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How to spend a weekend in Cork, Ireland

By Edited Dec 20, 2013 1 1

St. Anne's Church Clock Tower with the Shandon Bells

St. Anne's Church, home of the Shandon Bells and the "Four Faced Liar"

Enjoying Ireland's second city or the Real capital

You are going to Cork, great choice! The self-proclaimed "Real Capital" shows the fierce pride Cork people have for their city. It's your turn to enjoy what makes the people of Cork so proud!

An easy walk from the city centre are the Shandon Bells in their home in the Church of St. Anne, with associated clock tower or "The Four Faced Liar". Look to the North, find the clock tower with the golden fish on top and off you go. It picked up the nickname due to the four different clocks on the tower showing less than consistent time keeping. Looking at the pretty clock tower alone mightn't be your idea of fun, but pay the entry fee of €5 and make your way skyward. The first fun thing to do is to ring the bells. If you are any way musically inclined you can produce a tune using the helpfully provided song books. These are mostly of a religious nature and not much fun, so see if you can use the set of church bells to play music to your own taste!

Next put on the provided ear protection and ascend the narrow passageway, past the bells you rang moments ago and squeeze up to the viewing area. This gives you a panoramic view of Cork in all its glory.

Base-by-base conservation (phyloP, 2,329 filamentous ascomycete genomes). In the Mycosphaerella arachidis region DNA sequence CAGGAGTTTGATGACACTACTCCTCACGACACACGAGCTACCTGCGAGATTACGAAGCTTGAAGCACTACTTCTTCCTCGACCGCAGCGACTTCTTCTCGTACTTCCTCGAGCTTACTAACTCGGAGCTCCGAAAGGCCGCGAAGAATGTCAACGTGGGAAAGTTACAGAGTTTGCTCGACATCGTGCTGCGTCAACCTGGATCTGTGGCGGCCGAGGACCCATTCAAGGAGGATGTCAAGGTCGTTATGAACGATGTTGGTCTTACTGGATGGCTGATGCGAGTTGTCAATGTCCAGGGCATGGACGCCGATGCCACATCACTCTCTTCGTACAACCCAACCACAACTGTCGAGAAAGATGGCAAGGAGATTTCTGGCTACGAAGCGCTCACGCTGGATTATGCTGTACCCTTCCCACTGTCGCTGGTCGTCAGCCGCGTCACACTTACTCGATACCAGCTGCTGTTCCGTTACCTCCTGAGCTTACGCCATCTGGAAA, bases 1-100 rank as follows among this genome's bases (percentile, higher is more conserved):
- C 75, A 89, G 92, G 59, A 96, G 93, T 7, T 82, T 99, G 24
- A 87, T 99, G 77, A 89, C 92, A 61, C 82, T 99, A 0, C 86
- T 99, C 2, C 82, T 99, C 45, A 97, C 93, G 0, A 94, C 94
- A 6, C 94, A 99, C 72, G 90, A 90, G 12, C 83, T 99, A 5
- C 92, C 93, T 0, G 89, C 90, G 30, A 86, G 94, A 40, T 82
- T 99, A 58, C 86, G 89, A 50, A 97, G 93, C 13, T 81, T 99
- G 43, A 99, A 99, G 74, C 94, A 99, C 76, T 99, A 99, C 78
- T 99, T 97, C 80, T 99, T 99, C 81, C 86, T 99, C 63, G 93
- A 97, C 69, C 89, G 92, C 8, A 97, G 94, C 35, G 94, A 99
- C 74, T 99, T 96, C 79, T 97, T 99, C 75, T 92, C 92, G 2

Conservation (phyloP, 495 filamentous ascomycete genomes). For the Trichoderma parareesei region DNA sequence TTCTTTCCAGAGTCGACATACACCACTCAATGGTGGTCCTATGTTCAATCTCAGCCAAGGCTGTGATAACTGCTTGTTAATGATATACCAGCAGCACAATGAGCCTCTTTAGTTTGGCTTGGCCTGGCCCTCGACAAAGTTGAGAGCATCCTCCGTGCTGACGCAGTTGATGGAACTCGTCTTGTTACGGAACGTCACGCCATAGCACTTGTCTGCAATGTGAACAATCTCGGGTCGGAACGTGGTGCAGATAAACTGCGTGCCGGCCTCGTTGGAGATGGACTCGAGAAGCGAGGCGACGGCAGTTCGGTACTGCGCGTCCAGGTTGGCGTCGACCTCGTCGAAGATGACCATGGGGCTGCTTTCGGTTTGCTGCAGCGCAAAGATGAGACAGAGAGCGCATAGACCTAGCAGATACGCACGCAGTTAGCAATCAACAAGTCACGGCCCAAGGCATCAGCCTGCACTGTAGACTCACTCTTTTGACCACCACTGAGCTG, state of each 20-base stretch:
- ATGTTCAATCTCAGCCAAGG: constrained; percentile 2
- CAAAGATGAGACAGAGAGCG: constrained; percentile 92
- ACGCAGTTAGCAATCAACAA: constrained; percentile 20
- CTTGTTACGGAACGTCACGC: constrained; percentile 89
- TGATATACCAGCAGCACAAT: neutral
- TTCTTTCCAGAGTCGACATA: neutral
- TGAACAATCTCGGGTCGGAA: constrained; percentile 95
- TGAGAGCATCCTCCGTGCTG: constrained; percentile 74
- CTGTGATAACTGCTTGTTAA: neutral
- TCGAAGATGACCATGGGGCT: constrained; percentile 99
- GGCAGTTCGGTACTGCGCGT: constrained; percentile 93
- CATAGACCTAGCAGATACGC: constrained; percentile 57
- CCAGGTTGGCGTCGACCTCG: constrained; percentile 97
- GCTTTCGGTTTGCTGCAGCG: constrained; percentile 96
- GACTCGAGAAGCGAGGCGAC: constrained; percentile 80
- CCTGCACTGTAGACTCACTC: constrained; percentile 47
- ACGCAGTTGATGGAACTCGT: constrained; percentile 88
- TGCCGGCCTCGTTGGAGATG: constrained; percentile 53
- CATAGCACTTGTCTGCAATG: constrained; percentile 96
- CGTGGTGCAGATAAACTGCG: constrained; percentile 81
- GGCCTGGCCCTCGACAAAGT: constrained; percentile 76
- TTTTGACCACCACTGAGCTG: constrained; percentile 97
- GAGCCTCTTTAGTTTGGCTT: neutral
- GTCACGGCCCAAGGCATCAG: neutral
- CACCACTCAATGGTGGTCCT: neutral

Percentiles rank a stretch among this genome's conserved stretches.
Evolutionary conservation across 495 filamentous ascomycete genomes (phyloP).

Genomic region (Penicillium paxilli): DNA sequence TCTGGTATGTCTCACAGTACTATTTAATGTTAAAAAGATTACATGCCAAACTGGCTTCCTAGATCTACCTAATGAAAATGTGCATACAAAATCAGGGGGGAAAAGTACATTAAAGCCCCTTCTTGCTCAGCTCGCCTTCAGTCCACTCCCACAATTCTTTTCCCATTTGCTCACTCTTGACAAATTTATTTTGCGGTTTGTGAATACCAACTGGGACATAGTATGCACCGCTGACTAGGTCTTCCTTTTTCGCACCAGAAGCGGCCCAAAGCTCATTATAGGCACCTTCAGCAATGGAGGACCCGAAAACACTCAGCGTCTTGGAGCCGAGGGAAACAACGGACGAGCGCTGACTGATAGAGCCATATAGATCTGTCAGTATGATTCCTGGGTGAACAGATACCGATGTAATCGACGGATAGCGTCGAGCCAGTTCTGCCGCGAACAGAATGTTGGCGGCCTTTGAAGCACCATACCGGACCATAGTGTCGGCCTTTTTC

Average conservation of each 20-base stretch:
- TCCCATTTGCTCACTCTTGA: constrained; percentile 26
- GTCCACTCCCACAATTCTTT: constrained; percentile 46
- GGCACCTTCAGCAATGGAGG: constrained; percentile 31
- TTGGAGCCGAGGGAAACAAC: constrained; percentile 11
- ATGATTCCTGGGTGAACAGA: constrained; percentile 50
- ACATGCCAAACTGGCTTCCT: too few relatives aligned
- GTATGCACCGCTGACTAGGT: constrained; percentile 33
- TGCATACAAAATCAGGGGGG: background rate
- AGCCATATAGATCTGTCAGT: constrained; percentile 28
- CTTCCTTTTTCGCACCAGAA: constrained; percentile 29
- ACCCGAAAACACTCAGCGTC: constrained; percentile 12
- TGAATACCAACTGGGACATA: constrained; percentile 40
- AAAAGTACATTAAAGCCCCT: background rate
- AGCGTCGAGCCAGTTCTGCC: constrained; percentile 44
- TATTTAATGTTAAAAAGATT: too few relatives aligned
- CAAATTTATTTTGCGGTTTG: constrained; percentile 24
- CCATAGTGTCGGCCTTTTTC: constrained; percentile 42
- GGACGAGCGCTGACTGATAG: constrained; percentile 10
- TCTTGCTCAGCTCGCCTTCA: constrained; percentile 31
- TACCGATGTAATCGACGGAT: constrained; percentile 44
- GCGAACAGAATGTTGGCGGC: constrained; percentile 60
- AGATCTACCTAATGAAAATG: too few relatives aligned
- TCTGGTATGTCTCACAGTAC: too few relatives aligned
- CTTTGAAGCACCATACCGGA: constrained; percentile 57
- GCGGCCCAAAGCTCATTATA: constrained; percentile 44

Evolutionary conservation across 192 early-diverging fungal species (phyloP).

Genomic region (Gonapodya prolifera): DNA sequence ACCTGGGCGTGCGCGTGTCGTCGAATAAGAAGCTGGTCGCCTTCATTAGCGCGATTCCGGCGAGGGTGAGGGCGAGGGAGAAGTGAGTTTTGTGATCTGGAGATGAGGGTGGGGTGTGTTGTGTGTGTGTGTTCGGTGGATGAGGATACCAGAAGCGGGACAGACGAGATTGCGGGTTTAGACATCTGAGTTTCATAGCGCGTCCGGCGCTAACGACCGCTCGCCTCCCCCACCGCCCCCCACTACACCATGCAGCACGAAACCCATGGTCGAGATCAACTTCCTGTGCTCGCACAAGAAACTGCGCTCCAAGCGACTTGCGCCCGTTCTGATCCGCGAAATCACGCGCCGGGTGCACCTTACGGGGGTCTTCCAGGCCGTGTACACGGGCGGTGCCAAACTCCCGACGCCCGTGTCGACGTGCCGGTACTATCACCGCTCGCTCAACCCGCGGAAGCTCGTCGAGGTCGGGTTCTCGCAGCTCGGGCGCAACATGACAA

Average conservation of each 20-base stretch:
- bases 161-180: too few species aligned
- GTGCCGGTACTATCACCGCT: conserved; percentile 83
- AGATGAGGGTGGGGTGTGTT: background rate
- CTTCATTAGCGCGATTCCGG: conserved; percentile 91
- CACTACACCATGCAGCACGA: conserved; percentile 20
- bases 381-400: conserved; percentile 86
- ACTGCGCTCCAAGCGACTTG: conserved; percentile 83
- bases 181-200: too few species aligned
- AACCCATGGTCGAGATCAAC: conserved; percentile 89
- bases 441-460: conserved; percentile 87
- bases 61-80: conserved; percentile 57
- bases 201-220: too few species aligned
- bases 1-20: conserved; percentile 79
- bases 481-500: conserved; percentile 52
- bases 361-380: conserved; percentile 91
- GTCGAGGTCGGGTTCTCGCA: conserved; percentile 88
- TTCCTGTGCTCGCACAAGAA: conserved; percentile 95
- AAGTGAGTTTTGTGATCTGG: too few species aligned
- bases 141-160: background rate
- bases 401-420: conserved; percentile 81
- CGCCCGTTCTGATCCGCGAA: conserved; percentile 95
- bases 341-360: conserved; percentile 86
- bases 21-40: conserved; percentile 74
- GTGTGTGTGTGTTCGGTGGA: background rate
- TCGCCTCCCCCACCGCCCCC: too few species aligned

A lunch and sightseeing suggestion in the city itself is the English Market, the home of the finest local produce. Dine in the restaurant or coffee shops or pick up high quality ingredients to eat in the nearby Peace Park.

Those of a shopping nature will find ample opportunity in the city's main streets, with Patrick Street being the home of the big name shops and smaller boutique shops off in side streets. Opera Lane, roughly in the middle of Patrick Street, is the home to some of the multinational shops.

Opera Lane naturally leads to the Opera House, Corks premier artistic venue, with shows, plays or music on offer so see local press or listings closer to your visit. Right next door is the Crawford Art Gallery, so culture vultures can get a double fix in the space of a few steps!

Once night falls, then the fun starts! Pubs are Cork's speciality and the city has pubs to suit every fancy. Those seeking a beer garden on a sunny day should see out Tom Barry's or the Franciscan Well. For live traditional music seek out An Spailpin Fanach or An Bodhran. For classy cocktails the Long Island is the place. A really old school, rural style pub is the Castle Inn and for a place to sip a pint in nice atmosphere choose Mutton Lane or Sin E. To see the locals mingling, mixing and dancing, you might have to endure queues for Rearden's or the Bodega. These are only suggestions and even greater fun is available in more establishments, seek them out and enjoy what Cork has to offer.



On the map

Cork and Southwest Ireland (Step by Step)
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Sep 7, 2012 11:00am
OK, I'm a Dub, but I will give Cork a thumbs up. Well done on your first article and welcome to IB.
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